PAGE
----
The scene of tension is not new to the villages of Lebanon’s southern border, especially the Christian ones. The towns that experienced clashes throughout the period of the Israeli presence in Lebanon, and then during the July 2006 war, are teetering today on the brink of the same scene.
For more than two weeks, the Lebanese Christian villages along the border with the Holy Land have experienced a state of anxiety accompanied by massive population displacement. Parallel to the destruction in the Gaza Strip and its environs, the outskirts of the towns are witnessing intermittent clashes in response from the Israeli side to the launching of missiles from Lebanese territory, or as a deterrent to an infiltration attempt.
This is happening in light of increasing talk that Lebanon could turn into a second, open front, which instills a deep fear in the hearts of the people of the Christian border region.
Attention is drawn to the towns of Rmeish, Ain Ebel, Dibal, and Al-Quzah, which are the four Christian border villages that form what is known as the “Christian Square” in the Bint Jbeil District, southern Lebanon. The eyes of its remaining residents have not known sleep for more than two weeks, while signs of suffering have begun to appear sharply and affect their daily living.
“The fear today is greater than at any previous stage,” said the mayor of the Christian border municipality of Rmeish, Milad al-Alam, who confirmed in an exclusive interview with ACI MENA, CNA’s Arabic-language news partner, that “more than 60% of the town’s population left it for fear of the bombing on the outskirts.”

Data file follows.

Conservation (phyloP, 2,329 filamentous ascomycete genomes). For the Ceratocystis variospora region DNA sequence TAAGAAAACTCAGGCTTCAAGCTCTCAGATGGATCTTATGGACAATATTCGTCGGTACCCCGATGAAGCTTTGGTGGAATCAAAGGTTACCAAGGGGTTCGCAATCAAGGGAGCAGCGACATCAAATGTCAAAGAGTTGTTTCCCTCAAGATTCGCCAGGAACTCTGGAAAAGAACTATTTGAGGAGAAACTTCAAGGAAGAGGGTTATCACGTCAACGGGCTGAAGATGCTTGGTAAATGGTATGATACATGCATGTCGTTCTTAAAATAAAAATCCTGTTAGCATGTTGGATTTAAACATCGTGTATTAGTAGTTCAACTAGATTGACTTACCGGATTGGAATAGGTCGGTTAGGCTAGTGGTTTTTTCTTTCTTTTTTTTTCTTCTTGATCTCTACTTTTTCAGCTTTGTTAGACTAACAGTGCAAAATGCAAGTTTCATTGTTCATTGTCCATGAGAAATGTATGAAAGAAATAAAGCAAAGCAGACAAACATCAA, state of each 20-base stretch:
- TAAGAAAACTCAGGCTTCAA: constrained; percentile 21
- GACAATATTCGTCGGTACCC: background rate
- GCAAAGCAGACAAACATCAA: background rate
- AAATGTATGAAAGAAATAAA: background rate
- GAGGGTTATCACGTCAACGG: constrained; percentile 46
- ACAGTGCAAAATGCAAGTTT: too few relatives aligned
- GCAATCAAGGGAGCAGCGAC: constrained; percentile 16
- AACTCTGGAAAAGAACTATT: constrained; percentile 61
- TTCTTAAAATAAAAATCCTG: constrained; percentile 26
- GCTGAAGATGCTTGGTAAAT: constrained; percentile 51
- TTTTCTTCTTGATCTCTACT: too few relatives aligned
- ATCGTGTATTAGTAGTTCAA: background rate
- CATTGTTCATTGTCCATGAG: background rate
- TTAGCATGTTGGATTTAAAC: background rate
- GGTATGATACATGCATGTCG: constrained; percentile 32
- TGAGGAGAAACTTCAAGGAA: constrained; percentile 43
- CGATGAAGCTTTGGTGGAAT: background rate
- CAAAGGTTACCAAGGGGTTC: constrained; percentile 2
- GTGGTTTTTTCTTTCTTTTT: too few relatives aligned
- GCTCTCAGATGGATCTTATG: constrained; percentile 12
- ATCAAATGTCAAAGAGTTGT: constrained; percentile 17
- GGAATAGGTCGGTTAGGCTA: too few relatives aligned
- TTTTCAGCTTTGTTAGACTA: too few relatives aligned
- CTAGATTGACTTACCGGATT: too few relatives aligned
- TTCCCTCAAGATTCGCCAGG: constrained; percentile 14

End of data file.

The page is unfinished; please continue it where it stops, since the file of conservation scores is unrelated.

“There are 10,000 Maronites in Rmeish, whose number decreases in the winter to approximately 7,000,” he said. “Today, the town barely counts 3,000 people who refused to abandon their homes and livelihoods and remained here guarding it.”
Regarding the scene of daily life and the components of steadfastness in the town, Al-Alam said: “As we enter the third week since the outskirts of our town began being bombed, we are suffering from a severe shortage of food supplies and resources that enable us to buy our needs. Everyone who remains makes a living from their free jobs and professions, and these have been completely disrupted. How will we survive while we are searching for a loaf of bread, water, and electricity?”
He added: “Our situation is catastrophic. Today we are left to our fate. No one has asked about us until now, neither political officials nor representatives of the region, nor even the Church. Twenty-five thousand Christians along the Blue Line border, no one has reassured them. Thousands of Christian students in our regions do not go to school like other students throughout the country, and no one asks about them.”
Regarding whether there is a fear among the residents of the border region that Lebanon will be plunged into a war similar to the one they experienced in 2006, Al-Alam answered: “The only evidence of this is the rapid pace of population displacement due to the bitterness of war they experienced in 2006.”